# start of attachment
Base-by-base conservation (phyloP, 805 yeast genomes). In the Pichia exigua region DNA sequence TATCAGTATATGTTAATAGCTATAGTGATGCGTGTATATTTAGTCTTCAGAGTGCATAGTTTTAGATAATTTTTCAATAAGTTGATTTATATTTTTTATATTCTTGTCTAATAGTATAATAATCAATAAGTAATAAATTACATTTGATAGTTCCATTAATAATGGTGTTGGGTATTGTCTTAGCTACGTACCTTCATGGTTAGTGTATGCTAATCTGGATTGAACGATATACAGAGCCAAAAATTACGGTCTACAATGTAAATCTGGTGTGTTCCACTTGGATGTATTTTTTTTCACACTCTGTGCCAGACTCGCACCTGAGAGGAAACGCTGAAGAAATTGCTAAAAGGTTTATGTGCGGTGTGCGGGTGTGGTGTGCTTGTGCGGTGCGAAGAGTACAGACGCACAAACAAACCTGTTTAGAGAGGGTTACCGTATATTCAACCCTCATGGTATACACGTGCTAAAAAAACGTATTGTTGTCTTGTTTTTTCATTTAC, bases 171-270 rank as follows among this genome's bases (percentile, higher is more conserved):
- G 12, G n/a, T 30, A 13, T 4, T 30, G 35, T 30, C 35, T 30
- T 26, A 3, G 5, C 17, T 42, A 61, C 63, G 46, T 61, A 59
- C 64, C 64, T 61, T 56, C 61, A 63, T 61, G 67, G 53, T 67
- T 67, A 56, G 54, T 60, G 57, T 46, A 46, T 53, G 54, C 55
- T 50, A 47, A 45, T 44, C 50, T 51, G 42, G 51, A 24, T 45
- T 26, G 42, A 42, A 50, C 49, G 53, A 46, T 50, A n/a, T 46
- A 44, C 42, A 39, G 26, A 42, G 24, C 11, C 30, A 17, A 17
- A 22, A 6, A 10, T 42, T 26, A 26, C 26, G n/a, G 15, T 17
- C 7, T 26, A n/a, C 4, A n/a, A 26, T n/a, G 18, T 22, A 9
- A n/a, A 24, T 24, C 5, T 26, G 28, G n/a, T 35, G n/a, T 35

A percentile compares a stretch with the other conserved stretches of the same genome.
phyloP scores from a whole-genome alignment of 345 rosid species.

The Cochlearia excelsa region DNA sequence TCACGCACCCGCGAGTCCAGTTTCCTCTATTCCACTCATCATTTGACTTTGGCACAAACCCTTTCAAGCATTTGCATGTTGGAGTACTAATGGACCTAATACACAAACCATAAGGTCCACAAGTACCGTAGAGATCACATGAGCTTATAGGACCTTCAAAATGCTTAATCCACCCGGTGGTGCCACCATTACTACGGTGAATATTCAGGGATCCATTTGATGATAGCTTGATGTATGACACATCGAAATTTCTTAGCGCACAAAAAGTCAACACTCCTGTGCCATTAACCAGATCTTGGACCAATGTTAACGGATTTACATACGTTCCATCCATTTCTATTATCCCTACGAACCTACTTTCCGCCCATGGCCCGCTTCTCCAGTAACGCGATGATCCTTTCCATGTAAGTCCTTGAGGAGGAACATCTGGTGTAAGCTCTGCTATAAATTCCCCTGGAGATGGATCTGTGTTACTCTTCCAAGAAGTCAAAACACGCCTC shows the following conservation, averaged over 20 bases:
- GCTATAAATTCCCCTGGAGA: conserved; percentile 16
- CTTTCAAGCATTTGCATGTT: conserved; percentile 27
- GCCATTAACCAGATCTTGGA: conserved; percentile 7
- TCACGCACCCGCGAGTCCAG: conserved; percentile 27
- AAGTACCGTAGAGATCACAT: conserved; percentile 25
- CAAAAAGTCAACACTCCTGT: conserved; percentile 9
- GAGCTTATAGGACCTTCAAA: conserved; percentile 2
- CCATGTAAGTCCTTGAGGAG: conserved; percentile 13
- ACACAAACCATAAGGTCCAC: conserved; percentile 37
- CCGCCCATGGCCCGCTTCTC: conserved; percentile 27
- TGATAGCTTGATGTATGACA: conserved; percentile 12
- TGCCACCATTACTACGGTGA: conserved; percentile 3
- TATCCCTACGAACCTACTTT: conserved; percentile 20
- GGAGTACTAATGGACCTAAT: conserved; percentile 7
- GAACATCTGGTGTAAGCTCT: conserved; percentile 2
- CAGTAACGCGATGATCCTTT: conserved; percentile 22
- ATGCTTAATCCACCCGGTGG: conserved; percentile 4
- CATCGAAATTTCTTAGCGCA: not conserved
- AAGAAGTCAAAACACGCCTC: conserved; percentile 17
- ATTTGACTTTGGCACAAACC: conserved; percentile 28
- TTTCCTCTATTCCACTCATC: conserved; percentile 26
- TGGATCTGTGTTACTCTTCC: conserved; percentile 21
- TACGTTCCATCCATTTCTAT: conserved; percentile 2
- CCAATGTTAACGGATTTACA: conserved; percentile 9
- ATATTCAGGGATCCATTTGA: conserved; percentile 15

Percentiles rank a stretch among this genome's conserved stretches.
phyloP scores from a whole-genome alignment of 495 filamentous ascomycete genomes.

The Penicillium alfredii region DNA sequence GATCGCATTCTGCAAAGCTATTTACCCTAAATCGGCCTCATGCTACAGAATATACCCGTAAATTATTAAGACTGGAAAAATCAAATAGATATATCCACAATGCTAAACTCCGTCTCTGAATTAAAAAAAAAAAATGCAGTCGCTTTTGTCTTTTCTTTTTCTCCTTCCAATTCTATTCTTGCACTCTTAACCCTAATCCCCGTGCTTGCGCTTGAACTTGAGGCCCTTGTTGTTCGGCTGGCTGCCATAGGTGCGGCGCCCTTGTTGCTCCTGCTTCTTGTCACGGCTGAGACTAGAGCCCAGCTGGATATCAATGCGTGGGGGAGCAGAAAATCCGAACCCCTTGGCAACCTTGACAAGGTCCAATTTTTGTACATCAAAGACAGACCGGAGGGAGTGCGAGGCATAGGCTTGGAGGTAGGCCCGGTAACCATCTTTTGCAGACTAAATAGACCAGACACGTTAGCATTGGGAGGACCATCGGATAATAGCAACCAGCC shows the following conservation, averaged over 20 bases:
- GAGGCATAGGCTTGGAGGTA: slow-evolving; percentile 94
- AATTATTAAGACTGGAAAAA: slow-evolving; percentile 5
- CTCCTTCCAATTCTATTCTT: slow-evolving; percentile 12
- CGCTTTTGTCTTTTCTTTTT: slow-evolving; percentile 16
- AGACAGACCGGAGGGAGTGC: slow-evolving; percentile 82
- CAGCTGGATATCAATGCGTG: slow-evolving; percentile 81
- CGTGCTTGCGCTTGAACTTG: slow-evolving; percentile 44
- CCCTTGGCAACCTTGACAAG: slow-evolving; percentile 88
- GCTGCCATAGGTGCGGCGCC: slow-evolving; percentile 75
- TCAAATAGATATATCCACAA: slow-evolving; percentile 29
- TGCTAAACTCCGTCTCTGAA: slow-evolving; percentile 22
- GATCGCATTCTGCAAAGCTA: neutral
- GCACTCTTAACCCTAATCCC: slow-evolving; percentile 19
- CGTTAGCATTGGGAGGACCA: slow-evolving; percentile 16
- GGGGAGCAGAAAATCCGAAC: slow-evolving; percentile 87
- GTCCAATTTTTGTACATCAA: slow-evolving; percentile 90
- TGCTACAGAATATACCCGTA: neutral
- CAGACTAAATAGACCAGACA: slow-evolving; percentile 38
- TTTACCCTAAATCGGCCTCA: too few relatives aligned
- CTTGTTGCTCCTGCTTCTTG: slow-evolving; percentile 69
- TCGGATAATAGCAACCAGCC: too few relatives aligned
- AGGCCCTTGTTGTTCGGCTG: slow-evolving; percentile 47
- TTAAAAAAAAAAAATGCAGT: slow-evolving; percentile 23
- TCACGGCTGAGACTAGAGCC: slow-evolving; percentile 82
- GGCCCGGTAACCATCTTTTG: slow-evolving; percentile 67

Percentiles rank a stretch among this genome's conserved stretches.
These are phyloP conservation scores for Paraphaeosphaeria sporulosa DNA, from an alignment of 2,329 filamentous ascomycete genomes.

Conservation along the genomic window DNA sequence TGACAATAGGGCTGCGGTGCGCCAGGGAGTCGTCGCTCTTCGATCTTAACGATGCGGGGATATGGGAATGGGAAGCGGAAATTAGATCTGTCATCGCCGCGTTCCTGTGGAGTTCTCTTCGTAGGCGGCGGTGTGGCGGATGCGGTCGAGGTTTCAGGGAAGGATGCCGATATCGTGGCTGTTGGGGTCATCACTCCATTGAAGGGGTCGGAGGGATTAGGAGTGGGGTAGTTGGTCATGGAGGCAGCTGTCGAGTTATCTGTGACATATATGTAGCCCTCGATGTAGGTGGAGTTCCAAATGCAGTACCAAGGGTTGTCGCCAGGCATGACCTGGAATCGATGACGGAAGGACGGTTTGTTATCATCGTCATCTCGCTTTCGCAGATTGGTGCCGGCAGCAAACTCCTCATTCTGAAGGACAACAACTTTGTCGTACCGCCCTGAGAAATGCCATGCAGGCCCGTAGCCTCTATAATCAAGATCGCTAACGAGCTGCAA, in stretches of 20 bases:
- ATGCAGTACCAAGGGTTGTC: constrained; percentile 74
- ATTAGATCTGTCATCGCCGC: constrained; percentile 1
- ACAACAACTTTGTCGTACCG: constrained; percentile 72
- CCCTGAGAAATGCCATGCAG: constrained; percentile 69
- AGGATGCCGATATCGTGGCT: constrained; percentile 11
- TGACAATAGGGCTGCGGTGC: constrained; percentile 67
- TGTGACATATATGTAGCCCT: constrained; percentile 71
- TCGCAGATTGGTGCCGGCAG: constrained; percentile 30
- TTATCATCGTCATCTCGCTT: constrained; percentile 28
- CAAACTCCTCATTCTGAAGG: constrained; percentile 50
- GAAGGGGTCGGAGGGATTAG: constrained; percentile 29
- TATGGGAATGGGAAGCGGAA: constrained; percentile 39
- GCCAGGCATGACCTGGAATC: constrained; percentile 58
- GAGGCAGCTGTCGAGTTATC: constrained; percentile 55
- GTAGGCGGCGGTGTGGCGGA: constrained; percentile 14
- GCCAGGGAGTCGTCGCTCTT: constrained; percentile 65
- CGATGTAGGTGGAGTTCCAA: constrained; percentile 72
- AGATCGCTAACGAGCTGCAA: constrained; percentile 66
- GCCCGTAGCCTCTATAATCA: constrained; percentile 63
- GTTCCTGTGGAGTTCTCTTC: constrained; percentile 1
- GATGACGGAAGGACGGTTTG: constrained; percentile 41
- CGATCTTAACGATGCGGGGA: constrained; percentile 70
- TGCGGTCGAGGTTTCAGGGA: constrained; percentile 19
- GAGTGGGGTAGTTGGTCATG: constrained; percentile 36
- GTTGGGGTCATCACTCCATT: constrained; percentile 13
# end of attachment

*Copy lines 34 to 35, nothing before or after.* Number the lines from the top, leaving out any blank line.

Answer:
- ATTTGACTTTGGCACAAACC: conserved; percentile 28
- TTTCCTCTATTCCACTCATC: conserved; percentile 26